One of Dartmouth’s most iconic spots was also one of its most haunted.

For decades, generations of SouthCoast families spent the day at Lincoln Park, riding the roller coaster and other rides without a care in the world, unaware of the paranormal power that lay beneath the park.

In 1894, the Union Street Railway Company was operating a line from New Bedford to Providence, Rhode Island. Disappointed with lagging sales on the weekends, the company purchased some lands around an old dance hall near the Dartmouth-Westport line, and invested about $150,000 to build an amusement park that would be a destination point for city residents right along the Union Street line.

For nearly 100 years, Lincoln Park was exactly what the company had hoped it would be, bringing families from miles around to enjoy its splendor.

In 1946, the park added the Comet, a 3,000-foot-long wooden roller coaster that featured top speeds of fifty-five miles per hour.

Baby boomers flocked to Lincoln Park in the summers of the 1950s, 60s and 70s, but by the mid-80s, the park’s attendance figures were in serious decline. Smaller, independently owned amusement parks like Lincoln Park or Rocky Point Park in nearby Warwick, Rhode Island, were often overlooked, as bigger theme parks and destination points such as Six Flags overtook the business.

People no longer looked to Lincoln Park as a place to for fun, and perhaps the park itself decided to instead become a place of fear in retaliation.

Safety issues began to plague the nearly century-old park. According to the website, a 27-year-old park employee was killed when he fell from atop the Comet on August 17, 1986.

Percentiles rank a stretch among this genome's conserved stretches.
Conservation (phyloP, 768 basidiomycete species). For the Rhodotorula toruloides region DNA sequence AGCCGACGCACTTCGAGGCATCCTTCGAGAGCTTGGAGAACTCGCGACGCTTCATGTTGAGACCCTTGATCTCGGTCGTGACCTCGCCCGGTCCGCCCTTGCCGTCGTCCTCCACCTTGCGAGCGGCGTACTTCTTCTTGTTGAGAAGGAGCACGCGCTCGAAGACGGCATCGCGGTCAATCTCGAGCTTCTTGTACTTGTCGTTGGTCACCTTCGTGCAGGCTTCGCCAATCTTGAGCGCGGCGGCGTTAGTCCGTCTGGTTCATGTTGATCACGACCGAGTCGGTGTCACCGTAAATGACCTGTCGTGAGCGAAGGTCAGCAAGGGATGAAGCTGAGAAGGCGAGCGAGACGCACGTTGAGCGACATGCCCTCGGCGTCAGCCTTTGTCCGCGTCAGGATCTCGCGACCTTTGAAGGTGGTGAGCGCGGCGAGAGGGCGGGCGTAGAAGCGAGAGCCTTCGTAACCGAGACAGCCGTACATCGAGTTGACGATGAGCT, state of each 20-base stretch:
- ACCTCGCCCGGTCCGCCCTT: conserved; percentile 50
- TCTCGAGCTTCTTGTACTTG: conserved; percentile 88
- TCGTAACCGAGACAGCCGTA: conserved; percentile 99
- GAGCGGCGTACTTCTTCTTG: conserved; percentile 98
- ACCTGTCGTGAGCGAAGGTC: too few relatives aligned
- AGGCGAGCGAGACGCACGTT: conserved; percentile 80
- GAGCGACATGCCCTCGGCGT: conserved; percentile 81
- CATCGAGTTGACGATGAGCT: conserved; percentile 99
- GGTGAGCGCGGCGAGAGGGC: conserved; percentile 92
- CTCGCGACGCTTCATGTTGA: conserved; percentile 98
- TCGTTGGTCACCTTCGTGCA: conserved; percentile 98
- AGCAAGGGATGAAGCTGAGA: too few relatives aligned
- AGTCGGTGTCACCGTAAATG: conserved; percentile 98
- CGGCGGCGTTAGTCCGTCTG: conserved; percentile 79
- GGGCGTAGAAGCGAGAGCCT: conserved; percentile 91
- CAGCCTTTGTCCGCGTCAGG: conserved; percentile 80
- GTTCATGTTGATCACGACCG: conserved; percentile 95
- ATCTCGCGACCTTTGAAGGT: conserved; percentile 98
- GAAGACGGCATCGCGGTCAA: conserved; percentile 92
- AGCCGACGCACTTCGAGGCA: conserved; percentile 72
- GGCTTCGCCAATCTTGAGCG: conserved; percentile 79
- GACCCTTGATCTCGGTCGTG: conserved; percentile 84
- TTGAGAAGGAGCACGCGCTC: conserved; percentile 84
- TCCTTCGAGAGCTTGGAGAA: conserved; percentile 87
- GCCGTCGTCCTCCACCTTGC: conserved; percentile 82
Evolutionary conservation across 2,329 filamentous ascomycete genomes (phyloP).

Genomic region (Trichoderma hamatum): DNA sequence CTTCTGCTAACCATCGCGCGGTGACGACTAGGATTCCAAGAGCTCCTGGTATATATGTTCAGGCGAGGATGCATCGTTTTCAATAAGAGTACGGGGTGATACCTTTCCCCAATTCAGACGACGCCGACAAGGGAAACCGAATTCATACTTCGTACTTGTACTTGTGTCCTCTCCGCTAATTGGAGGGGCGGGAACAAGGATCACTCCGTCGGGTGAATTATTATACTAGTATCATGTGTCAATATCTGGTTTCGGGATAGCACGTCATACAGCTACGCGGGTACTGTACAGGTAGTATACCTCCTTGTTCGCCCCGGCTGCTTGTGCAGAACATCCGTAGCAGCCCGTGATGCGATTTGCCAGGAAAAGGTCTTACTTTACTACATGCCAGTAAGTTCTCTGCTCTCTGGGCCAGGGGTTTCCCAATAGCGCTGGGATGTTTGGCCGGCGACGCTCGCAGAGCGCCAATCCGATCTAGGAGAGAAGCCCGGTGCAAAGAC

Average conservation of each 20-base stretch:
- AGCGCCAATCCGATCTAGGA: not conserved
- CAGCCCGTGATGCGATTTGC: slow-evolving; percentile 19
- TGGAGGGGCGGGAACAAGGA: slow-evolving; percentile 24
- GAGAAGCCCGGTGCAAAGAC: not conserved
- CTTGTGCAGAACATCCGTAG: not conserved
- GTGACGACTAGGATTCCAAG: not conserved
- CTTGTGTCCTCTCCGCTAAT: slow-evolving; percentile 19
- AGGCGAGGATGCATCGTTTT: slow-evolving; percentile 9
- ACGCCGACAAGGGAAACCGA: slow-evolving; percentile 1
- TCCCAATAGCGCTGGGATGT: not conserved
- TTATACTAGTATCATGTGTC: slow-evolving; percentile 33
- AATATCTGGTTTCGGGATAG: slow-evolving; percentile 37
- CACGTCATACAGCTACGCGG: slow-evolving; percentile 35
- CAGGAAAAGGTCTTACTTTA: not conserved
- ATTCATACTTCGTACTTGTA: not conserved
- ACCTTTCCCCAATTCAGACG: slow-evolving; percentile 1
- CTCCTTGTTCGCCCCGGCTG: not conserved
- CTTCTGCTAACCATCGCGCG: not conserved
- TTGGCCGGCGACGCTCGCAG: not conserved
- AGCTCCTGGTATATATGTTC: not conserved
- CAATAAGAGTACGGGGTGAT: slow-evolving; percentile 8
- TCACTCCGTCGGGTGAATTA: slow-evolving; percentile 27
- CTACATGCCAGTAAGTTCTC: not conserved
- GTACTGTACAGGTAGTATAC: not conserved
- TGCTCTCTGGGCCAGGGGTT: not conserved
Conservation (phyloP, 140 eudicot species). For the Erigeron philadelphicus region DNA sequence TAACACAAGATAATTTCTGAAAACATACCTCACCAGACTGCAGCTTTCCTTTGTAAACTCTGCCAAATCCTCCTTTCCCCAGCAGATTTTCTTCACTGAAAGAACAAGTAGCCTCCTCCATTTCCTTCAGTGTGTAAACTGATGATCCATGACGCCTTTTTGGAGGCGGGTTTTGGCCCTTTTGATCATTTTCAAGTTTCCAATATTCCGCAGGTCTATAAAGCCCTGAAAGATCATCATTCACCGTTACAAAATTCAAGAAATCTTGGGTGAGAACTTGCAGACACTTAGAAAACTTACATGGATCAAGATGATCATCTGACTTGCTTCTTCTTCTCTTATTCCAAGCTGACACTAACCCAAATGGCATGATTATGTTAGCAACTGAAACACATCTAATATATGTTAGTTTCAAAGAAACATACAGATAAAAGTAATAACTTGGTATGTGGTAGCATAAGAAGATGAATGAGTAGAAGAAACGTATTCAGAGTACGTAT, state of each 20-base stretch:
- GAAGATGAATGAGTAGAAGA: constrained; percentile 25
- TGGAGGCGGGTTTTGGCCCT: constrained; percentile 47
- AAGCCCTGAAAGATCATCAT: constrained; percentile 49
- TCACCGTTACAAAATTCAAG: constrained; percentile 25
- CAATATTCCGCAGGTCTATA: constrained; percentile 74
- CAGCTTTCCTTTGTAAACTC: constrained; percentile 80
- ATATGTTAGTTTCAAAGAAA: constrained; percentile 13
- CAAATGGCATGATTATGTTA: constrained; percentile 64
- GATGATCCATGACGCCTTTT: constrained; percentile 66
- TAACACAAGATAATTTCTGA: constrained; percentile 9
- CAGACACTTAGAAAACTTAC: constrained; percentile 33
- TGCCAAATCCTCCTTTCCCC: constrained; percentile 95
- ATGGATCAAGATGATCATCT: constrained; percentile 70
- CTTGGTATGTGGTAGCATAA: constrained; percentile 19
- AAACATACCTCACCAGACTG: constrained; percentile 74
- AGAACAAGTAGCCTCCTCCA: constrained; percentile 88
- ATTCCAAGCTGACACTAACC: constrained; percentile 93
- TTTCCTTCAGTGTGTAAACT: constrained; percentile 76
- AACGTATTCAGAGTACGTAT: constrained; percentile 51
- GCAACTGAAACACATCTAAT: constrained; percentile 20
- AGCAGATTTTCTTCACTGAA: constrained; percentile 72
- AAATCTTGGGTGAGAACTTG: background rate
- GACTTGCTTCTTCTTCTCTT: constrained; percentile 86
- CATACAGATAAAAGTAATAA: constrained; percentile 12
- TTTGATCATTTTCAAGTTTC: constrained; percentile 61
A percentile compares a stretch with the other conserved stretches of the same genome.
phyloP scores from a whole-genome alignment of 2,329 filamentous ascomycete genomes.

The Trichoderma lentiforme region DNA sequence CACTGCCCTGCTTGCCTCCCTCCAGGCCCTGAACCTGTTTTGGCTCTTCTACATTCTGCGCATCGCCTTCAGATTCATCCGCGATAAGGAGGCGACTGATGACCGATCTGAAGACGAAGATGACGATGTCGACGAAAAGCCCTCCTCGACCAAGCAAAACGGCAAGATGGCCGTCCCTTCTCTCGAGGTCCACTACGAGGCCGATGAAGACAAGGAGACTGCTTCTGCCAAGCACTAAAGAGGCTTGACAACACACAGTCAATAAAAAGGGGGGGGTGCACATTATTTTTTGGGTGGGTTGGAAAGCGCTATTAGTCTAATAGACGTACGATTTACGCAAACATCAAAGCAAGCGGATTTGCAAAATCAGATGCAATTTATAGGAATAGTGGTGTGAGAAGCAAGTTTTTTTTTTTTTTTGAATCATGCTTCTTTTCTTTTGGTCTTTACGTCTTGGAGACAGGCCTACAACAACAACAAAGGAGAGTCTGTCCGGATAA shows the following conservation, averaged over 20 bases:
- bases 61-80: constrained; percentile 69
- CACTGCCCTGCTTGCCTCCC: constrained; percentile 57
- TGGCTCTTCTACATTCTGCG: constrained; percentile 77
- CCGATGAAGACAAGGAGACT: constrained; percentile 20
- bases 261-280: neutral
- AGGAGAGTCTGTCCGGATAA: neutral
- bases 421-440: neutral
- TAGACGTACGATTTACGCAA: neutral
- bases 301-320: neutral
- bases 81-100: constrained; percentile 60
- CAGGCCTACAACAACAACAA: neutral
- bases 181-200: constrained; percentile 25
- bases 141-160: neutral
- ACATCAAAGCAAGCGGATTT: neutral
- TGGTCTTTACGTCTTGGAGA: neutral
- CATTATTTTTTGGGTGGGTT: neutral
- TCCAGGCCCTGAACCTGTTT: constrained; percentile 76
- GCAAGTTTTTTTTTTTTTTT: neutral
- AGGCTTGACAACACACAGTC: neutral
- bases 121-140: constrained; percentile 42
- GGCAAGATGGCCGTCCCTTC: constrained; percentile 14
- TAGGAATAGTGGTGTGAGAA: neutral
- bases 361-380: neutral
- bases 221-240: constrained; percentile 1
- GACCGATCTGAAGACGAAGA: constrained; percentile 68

A year later, on September 29, 1987, the Comet again was in the news when the brakes failed and one of the cars jackknifed on the track. No one died as a result of that incident, but it was enough for the park management to realize they were taking too big of a risk by letting patrons ride it. The roller coaster never ran again, left in that jackknifed position as the park closed permanently in December of that year.

Park owner Jay Hoffman sold off many of the rides and attractions to pay off debts, and what little remained of the park burned to the ground in subsequent fires around the eventually-abandoned property. It soon became a haven for thrill-seeking teenagers and drug addicts until they found out that even though the rides are gone, the ghosts remain.

The spirit of the park employee who fell from the Comet was often seen walking the tracks, making his usual daily inspection round. As the story goes, each time he got to the top of the steepest hill, he’d disappear--perhaps a residual haunt replaying to the point of the worker’s fatal fall.

Other reports included the faint sounds of carousel music and the smell of Lincoln Park’s famous clam cakes wafting through the air. These are common reports from abandoned amusement parks, and considering the high amount of energy exerted in these places--screaming, laughing, running children and strong feelings of joy, exuberance and adrenaline--it’s no surprise that an imprint of that energy could remain behind.

Now that Lincoln Park has been demolished and the land has been repurposed as new homes, one has to wonder: are the spirits at rest, or are they just biding their time and waiting for their chance to haunt the new residents, for the ghosts’ own amusement?

*A portion of this piece comes from the author's book Ghosts of the SouthCoast, History Press, 2010.

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